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Choose Your Own Adventure (1979-1998)
Choose Your Own Adventure Box Set (68-72) (Collection)
El misteri del rock and roll (Catalan)
El misterio del rock and roll (Spanish)
El misterio del rock (Spanish)
0553266535 / 9780553266535
0553276972 / 9780553276978
118 pages |
|Number of Endings:||
|User Summary:||You're the leader of a promising new band, but before you can enter stardom, you'll need to rescue two of your members from kidnappers.|
Although it's not quite as horrifically dated as I had expected, this book is most definitely a relic of the eighties. In fact, large parts of it would not be out of place in the cartoons of the era. Depending on your path, you may find yourself facing a rival band, a group of anti-rock terrorists or even space aliens; normally this sort of inconsistency really bothers me, but here I think it actually works pretty well, increasing replayability dramatically. I would have preferred if the mystery aspect of the story had been emphasized more and the choices had been more strategic, but I'm willing to accept this book for what it is: a weird and sometimes disjointed adventure that could only have existed in the decade of my childhood.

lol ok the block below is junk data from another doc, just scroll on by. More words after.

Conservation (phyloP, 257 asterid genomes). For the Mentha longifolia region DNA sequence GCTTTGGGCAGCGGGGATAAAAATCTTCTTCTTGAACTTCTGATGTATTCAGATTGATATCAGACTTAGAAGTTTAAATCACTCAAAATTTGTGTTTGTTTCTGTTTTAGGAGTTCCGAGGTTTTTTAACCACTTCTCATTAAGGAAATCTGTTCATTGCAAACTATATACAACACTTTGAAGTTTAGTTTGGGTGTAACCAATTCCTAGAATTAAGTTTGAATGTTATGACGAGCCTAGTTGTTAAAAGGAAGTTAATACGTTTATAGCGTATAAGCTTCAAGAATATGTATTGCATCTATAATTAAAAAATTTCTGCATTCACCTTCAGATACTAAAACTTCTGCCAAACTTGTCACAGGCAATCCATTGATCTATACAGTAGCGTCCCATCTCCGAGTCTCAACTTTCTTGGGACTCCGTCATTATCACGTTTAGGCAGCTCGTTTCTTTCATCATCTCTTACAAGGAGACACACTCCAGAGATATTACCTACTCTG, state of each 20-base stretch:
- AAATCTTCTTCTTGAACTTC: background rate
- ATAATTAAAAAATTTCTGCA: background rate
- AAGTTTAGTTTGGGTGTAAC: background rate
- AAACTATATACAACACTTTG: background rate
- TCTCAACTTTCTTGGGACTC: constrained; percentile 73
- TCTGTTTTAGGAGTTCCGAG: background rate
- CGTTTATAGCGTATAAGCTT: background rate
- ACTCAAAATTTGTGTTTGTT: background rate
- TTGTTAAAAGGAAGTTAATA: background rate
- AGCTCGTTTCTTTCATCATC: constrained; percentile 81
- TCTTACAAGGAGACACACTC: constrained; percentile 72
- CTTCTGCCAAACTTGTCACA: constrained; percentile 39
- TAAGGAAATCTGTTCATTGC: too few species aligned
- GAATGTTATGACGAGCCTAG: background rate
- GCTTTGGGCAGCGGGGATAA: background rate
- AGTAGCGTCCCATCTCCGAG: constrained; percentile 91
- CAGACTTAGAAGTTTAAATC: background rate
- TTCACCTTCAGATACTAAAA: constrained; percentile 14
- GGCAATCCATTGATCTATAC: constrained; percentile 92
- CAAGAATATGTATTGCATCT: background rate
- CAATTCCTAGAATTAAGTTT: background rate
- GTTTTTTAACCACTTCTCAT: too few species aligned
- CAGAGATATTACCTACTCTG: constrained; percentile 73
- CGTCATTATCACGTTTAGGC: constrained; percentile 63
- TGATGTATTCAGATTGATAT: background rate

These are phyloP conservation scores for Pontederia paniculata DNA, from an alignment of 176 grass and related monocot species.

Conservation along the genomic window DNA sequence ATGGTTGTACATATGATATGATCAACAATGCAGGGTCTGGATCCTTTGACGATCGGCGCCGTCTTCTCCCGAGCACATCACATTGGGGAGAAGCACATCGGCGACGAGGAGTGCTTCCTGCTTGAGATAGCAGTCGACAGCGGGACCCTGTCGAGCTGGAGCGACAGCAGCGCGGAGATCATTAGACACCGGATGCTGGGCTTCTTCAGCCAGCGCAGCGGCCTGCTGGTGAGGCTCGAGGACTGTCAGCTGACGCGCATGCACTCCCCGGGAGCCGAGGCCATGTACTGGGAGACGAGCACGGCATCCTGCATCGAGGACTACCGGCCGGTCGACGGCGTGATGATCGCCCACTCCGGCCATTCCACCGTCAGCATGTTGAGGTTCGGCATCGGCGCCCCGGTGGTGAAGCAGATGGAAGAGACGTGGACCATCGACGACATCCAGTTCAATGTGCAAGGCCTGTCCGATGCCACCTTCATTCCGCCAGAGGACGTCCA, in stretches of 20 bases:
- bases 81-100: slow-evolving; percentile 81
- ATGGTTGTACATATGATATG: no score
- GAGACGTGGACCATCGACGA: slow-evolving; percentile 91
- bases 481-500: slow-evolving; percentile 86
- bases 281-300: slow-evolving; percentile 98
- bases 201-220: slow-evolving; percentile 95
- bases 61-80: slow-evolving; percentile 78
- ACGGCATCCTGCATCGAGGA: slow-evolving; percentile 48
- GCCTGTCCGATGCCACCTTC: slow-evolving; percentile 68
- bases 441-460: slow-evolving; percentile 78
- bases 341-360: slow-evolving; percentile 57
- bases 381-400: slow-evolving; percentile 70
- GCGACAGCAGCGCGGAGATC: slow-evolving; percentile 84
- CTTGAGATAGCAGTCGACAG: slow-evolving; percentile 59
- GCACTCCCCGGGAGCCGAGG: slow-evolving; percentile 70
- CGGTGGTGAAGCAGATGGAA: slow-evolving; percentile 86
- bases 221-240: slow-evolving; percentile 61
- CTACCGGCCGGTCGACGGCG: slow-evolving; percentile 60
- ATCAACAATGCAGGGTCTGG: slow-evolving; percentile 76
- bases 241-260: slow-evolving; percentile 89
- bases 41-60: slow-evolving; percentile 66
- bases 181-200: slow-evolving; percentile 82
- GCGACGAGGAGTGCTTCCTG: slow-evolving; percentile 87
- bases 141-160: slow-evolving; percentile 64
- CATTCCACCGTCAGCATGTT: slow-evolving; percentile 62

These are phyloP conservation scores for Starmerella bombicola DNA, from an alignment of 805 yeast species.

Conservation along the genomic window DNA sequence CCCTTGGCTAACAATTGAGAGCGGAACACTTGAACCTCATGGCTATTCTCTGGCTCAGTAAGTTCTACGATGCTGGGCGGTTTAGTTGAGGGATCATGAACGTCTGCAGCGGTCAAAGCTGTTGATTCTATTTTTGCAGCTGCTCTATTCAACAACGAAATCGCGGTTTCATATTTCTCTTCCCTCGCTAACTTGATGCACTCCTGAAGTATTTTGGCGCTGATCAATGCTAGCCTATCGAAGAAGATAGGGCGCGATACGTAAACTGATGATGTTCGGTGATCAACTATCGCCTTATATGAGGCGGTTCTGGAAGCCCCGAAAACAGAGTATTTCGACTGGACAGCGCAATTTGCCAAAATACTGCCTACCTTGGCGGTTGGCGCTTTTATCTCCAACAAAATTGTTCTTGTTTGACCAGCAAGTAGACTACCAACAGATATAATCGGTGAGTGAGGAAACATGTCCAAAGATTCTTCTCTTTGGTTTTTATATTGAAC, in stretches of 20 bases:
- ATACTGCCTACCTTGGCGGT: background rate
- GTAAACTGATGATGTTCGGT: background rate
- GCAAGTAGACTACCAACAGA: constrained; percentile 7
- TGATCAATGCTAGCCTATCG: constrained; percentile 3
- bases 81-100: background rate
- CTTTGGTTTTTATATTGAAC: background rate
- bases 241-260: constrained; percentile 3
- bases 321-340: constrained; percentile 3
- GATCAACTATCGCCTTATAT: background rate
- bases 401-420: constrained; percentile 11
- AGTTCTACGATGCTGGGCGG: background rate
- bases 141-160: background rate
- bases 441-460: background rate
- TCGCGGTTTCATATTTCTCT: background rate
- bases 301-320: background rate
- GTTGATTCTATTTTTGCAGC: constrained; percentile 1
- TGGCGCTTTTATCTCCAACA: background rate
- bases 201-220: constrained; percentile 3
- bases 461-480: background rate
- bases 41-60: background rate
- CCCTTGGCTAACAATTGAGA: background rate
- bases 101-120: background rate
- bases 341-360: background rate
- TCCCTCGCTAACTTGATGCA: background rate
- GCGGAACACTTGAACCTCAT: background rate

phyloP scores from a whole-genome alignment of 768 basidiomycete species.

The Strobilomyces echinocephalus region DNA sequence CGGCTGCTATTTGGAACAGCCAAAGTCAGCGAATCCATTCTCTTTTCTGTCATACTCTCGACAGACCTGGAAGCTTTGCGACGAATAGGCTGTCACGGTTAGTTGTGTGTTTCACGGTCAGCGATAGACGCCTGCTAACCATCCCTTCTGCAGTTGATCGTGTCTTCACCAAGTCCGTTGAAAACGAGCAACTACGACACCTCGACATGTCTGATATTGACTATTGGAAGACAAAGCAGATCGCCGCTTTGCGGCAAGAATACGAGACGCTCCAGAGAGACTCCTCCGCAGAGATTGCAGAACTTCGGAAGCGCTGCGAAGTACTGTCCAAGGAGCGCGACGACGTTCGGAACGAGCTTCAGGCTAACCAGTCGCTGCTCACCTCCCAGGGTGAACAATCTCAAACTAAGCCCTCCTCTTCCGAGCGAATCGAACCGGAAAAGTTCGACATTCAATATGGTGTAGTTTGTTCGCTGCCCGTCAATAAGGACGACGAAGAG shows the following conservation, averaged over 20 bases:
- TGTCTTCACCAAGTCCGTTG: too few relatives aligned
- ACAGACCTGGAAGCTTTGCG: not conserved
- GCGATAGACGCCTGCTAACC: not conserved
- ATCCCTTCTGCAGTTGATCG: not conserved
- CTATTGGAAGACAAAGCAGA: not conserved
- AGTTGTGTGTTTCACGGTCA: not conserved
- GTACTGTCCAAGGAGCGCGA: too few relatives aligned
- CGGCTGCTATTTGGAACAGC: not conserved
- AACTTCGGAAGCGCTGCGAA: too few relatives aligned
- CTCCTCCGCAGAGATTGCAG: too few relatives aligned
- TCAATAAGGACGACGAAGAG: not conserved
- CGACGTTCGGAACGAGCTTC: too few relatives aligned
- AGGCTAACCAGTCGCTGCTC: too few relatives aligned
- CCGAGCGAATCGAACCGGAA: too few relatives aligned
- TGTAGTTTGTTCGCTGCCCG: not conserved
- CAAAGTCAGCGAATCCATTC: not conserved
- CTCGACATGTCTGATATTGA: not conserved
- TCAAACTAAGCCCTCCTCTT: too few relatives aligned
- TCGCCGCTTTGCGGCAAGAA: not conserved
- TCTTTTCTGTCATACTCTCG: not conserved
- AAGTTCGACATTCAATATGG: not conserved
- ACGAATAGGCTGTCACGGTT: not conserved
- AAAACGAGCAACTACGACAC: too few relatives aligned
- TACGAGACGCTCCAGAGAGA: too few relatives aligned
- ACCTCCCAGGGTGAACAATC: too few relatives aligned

Just a note: this is the last CYOA with the classic white cover with the art inside a box. Starting with #70, Invaders of the Planet Earth, the art takes over most of the cover surrounded by a gradient of various colors that fades to white at the top.
Ladies and gentlemen... rock and roll for kids, and '80s cheese at its finest! The Van Halen, Warrant (!) and Poison (!!!) fan in me circa 1989 didn't quite dig the new wave hairdos and fashion portrayed, but still enjoyed the story for the most part. More incompetent cops join the storylines, but at least Wallace doesn't make them out as people not to trust like R. A. Montgomery often does. Looking back on this story as an adult, the whole rock-hating aliens thing could've been replaced by a group of concerned parents, but when you're 10-11 years old and a full-blown CYOA junkie, you couldn't care less. The rock-hating terrorists angle was okay, though, and I wish Wallace spent more time developing Eddie Murray of the Atrocities as an alternate bad guy. (Random thought - did Wallace realize that there was a baseball player of the same name during that era?) Could've been a B if not for Ted Enik's kiddie-centric artwork.
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